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A way to pack string into another light weight structure

by Gangabass (Vicar)
on Dec 29, 2011 at 08:09 UTC ( #945460=perlquestion: print w/replies, xml ) Need Help??

Gangabass has asked for the wisdom of the Perl Monks concerning the following question:

Hi, i need a way to pack/zip a string (10 digit number) into another structure which will takes less memory. My goal is to randomize a big array of numbers (112M of records) but i can't load it into memory right now (only 30M of records). So i think about representing each digit via 4 bits that way i can reduce the size of data structure two times. But i need more compression. So i need some hints. Thanks. Roman Update: trying pack('s', $number) way now...
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Re: A way to pack string into another light weight structure
by BrowserUk (Patriarch) on Dec 29, 2011 at 10:44 UTC
    trying pack('s', $number) way now...

    That won't work. pack template 's' is signed shorts which only handles numbers from -32768 through +32767.

    If your 10 digit numbers can go all the way up to 9,999,999,999, then the smallest pack template you could use is 'Q' -- if your perl supports 64-bit integers -- and that will produce 8-byte values which would only save you 20%.

    Besides which, if you are going to store your packed numbers individually in an array, you won't save much memory as the size of the element itself is insignificant compared to the internals structures that hold them.

    But, if instead, you stored the packed integers into a single string and then shuffled the string, you avoid teh storage overhead of the array.

    If your largest number is less than 4,294,967,296 then you could get away with 'V' (or 'N') which is 4-bytes that would reduce the memory requirement to around 430MB which is doable.

    You could then shuffle that using:

    #! perl -slw use strict; use Time::HiRes qw[ time ]; my $t = time; my $s = chr(0); $s x= 112e6 * 4; substr( $s, $_ * 4, 4 ) = pack 'V', scalar <> for 0 .. 112e6-1; my $n = length( $s ) / 4; for( 0 ..$n ) { my $p = $_ + rand( $n - $_ ); my $x = substr( $s, $_*4, 4 ); substr( $s, $_*4,4 ) = substr( $s, $p*4,4 ); substr( $s, $p*4, 4 ) = $x; } print unpack 'V', substr( $s, $_ * 4, 4 ) for 0 .. $n; print STDERR time - $t;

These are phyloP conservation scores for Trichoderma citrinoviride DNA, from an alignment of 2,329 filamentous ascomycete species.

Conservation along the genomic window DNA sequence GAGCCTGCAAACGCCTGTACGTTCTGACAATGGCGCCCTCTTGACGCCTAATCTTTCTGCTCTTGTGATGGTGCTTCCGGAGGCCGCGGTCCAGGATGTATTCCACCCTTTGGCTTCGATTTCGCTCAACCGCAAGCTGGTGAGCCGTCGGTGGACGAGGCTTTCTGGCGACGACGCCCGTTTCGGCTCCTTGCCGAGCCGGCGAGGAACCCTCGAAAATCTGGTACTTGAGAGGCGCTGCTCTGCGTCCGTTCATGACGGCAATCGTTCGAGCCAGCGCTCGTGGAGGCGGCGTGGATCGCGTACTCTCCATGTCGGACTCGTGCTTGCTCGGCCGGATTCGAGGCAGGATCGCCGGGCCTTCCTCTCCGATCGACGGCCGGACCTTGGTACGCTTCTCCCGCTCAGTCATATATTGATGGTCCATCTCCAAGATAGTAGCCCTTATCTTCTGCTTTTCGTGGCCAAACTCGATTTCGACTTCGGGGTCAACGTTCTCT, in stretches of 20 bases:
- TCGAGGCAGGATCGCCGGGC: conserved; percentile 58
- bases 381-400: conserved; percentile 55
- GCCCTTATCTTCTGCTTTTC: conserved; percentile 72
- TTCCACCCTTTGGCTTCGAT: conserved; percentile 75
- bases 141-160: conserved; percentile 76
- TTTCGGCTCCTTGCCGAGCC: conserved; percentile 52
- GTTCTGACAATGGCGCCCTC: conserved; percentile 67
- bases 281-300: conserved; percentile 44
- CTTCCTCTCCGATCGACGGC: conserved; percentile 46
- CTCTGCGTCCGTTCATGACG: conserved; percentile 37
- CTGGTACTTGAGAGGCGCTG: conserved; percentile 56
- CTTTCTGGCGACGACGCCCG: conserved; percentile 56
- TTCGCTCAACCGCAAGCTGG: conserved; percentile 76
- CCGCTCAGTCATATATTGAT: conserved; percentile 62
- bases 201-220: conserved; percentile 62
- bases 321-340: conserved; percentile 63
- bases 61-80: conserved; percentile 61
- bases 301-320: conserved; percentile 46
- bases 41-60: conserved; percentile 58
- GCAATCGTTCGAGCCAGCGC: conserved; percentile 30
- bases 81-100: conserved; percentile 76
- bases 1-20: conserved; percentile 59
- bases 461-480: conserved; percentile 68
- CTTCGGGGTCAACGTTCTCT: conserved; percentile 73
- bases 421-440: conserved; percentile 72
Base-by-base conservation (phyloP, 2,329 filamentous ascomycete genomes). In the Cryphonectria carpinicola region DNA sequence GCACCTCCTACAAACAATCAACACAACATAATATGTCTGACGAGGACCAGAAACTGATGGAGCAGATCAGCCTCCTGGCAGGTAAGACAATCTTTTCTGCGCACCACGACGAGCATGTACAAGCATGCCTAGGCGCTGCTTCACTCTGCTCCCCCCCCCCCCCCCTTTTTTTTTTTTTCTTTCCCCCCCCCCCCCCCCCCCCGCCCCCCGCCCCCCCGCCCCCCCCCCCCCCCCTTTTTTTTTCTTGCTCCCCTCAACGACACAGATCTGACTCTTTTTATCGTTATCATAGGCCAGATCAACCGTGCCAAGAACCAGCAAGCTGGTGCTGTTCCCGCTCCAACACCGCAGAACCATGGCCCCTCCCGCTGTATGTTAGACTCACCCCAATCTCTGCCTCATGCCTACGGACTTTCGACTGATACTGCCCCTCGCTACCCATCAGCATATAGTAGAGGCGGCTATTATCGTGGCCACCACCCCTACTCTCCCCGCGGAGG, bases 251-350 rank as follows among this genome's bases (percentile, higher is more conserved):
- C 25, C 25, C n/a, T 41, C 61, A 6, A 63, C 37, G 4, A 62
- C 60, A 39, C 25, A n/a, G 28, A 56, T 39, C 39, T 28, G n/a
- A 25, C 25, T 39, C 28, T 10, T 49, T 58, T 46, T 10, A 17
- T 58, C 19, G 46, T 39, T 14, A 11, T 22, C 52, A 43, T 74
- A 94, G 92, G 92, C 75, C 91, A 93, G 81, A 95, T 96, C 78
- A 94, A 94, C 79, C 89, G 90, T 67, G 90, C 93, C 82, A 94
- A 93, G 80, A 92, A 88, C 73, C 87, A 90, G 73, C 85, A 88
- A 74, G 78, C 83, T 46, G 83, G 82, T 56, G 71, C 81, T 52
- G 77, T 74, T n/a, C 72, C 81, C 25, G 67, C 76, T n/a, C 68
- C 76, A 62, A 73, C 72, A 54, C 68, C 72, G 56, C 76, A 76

It'll take about 10 minutes to shuffle your 112 million numbers, which should be quick enough if this is a one off task.

    Perhaps, if your need for true randomness isn't too crucial, then the simplest way to randomise your list would be to sort it using an external sort utility using an offset other than the first digit. That would give you 9 'random' possibilities.

    If that's not sufficient you could pick two offset/lengths:sort -k 8,9 -k 3,4 in > out which gives you many possibilities. Especially if you realise that your keys can be of variable length and even overlap.

    The downside is that unless your sort is substantially quicker than mine, it'll take well over half an hour. But again that might be okay if it is an infrequent requirement.

    With the rise and rise of 'Social' network sites: 'Computers are making people easier to use everyday'
    Examine what is said, not who speaks -- Silence betokens consent -- Love the truth but pardon error.
    "Science is about questioning the status quo. Questioning authority".
    In the absence of evidence, opinion is indistinguishable from prejudice.

    The start of some sanity?

Re: A way to pack string into another light weight structure
by wrog (Friar) on Dec 29, 2011 at 10:12 UTC
    pack 'L',$number but this will fail if you have any numbers bigger than 4294967295 (2**32-1), in which case, barring any knowledge of large, unused ranges, 5 bytes is the best you're going to do, and you may as well be doing pack 'H10',$number

    However, instead of trying to compress things, you might be better off using an off-line algorithm that doesn't require everything being in memory at once, e.g.,

    1. open 16 new files for writing
    2. go through the array sequentially, copy each record to a randomly chosen file of the 16.
    3. close all of the files
    4. randomize each file (~7M) separately
    5. concatenate
Re: A way to pack string into another light weight structure
by choroba (Archbishop) on Dec 29, 2011 at 10:52 UTC

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